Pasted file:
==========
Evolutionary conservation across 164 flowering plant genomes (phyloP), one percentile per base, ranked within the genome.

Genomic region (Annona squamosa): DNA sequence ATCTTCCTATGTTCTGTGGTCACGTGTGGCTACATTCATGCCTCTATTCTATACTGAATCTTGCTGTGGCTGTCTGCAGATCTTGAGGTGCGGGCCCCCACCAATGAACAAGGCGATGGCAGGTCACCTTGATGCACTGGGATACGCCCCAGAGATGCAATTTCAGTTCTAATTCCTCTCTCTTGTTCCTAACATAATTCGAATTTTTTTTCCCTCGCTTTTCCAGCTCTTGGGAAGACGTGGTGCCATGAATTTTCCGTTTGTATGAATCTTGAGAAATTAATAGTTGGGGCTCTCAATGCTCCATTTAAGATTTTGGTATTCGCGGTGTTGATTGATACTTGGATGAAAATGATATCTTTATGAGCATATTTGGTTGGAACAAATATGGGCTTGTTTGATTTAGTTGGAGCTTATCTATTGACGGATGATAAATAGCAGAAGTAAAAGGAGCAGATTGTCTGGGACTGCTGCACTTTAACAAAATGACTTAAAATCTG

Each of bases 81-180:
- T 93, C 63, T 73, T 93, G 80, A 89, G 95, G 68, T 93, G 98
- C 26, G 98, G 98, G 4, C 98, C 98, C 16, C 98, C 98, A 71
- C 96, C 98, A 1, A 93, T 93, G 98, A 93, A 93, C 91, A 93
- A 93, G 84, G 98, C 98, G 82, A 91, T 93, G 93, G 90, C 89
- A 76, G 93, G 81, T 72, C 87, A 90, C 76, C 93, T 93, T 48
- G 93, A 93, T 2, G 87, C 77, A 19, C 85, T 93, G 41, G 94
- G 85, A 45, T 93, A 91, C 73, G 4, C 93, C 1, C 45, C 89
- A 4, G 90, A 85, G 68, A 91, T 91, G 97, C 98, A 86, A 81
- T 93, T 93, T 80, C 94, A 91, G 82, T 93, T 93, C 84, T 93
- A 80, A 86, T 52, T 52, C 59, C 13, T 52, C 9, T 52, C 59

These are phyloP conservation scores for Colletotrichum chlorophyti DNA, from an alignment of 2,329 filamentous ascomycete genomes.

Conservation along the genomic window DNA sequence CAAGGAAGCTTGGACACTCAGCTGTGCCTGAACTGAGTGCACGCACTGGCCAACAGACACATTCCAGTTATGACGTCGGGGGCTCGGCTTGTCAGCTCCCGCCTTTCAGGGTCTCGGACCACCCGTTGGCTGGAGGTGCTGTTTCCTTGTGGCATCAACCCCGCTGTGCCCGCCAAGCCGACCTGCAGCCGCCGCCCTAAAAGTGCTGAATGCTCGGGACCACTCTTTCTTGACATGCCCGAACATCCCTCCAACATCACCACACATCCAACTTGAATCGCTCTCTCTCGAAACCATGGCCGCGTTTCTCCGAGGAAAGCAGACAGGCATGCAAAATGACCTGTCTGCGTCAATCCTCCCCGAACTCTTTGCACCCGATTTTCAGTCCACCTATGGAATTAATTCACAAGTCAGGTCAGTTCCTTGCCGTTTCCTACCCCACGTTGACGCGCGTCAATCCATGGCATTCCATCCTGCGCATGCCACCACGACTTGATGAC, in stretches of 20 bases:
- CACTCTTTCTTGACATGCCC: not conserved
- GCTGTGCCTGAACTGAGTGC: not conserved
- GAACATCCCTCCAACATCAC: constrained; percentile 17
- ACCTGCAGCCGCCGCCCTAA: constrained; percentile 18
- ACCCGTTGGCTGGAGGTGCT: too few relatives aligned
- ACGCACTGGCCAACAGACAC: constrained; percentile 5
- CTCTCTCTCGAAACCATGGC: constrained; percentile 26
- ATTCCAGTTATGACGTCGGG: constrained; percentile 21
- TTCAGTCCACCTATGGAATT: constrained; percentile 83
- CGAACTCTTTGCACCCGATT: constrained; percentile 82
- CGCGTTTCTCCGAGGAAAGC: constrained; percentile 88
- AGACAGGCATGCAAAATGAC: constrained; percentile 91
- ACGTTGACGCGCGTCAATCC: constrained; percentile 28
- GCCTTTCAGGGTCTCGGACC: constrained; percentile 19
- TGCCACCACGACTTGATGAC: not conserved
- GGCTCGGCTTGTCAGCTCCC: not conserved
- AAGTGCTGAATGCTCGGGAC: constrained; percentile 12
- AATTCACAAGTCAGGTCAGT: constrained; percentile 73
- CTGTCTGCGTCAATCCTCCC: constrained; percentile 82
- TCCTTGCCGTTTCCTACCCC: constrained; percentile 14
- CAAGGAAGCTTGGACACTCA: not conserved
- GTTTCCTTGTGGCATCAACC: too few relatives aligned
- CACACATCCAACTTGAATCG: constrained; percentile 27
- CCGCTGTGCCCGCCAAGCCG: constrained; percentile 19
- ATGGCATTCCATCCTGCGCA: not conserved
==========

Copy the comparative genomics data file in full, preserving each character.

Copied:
Evolutionary conservation across 164 flowering plant genomes (phyloP), one percentile per base, ranked within the genome.

Genomic region (Annona squamosa): DNA sequence ATCTTCCTATGTTCTGTGGTCACGTGTGGCTACATTCATGCCTCTATTCTATACTGAATCTTGCTGTGGCTGTCTGCAGATCTTGAGGTGCGGGCCCCCACCAATGAACAAGGCGATGGCAGGTCACCTTGATGCACTGGGATACGCCCCAGAGATGCAATTTCAGTTCTAATTCCTCTCTCTTGTTCCTAACATAATTCGAATTTTTTTTCCCTCGCTTTTCCAGCTCTTGGGAAGACGTGGTGCCATGAATTTTCCGTTTGTATGAATCTTGAGAAATTAATAGTTGGGGCTCTCAATGCTCCATTTAAGATTTTGGTATTCGCGGTGTTGATTGATACTTGGATGAAAATGATATCTTTATGAGCATATTTGGTTGGAACAAATATGGGCTTGTTTGATTTAGTTGGAGCTTATCTATTGACGGATGATAAATAGCAGAAGTAAAAGGAGCAGATTGTCTGGGACTGCTGCACTTTAACAAAATGACTTAAAATCTG

Each of bases 81-180:
- T 93, C 63, T 73, T 93, G 80, A 89, G 95, G 68, T 93, G 98
- C 26, G 98, G 98, G 4, C 98, C 98, C 16, C 98, C 98, A 71
- C 96, C 98, A 1, A 93, T 93, G 98, A 93, A 93, C 91, A 93
- A 93, G 84, G 98, C 98, G 82, A 91, T 93, G 93, G 90, C 89
- A 76, G 93, G 81, T 72, C 87, A 90, C 76, C 93, T 93, T 48
- G 93, A 93, T 2, G 87, C 77, A 19, C 85, T 93, G 41, G 94
- G 85, A 45, T 93, A 91, C 73, G 4, C 93, C 1, C 45, C 89
- A 4, G 90, A 85, G 68, A 91, T 91, G 97, C 98, A 86, A 81
- T 93, T 93, T 80, C 94, A 91, G 82, T 93, T 93, C 84, T 93
- A 80, A 86, T 52, T 52, C 59, C 13, T 52, C 9, T 52, C 59

These are phyloP conservation scores for Colletotrichum chlorophyti DNA, from an alignment of 2,329 filamentous ascomycete genomes.

Conservation along the genomic window DNA sequence CAAGGAAGCTTGGACACTCAGCTGTGCCTGAACTGAGTGCACGCACTGGCCAACAGACACATTCCAGTTATGACGTCGGGGGCTCGGCTTGTCAGCTCCCGCCTTTCAGGGTCTCGGACCACCCGTTGGCTGGAGGTGCTGTTTCCTTGTGGCATCAACCCCGCTGTGCCCGCCAAGCCGACCTGCAGCCGCCGCCCTAAAAGTGCTGAATGCTCGGGACCACTCTTTCTTGACATGCCCGAACATCCCTCCAACATCACCACACATCCAACTTGAATCGCTCTCTCTCGAAACCATGGCCGCGTTTCTCCGAGGAAAGCAGACAGGCATGCAAAATGACCTGTCTGCGTCAATCCTCCCCGAACTCTTTGCACCCGATTTTCAGTCCACCTATGGAATTAATTCACAAGTCAGGTCAGTTCCTTGCCGTTTCCTACCCCACGTTGACGCGCGTCAATCCATGGCATTCCATCCTGCGCATGCCACCACGACTTGATGAC, in stretches of 20 bases:
- CACTCTTTCTTGACATGCCC: not conserved
- GCTGTGCCTGAACTGAGTGC: not conserved
- GAACATCCCTCCAACATCAC: constrained; percentile 17
- ACCTGCAGCCGCCGCCCTAA: constrained; percentile 18
- ACCCGTTGGCTGGAGGTGCT: too few relatives aligned
- ACGCACTGGCCAACAGACAC: constrained; percentile 5
- CTCTCTCTCGAAACCATGGC: constrained; percentile 26
- ATTCCAGTTATGACGTCGGG: constrained; percentile 21
- TTCAGTCCACCTATGGAATT: constrained; percentile 83
- CGAACTCTTTGCACCCGATT: constrained; percentile 82
- CGCGTTTCTCCGAGGAAAGC: constrained; percentile 88
- AGACAGGCATGCAAAATGAC: constrained; percentile 91
- ACGTTGACGCGCGTCAATCC: constrained; percentile 28
- GCCTTTCAGGGTCTCGGACC: constrained; percentile 19
- TGCCACCACGACTTGATGAC: not conserved
- GGCTCGGCTTGTCAGCTCCC: not conserved
- AAGTGCTGAATGCTCGGGAC: constrained; percentile 12
- AATTCACAAGTCAGGTCAGT: constrained; percentile 73
- CTGTCTGCGTCAATCCTCCC: constrained; percentile 82
- TCCTTGCCGTTTCCTACCCC: constrained; percentile 14
- CAAGGAAGCTTGGACACTCA: not conserved
- GTTTCCTTGTGGCATCAACC: too few relatives aligned
- CACACATCCAACTTGAATCG: constrained; percentile 27
- CCGCTGTGCCCGCCAAGCCG: constrained; percentile 19
- ATGGCATTCCATCCTGCGCA: not conserved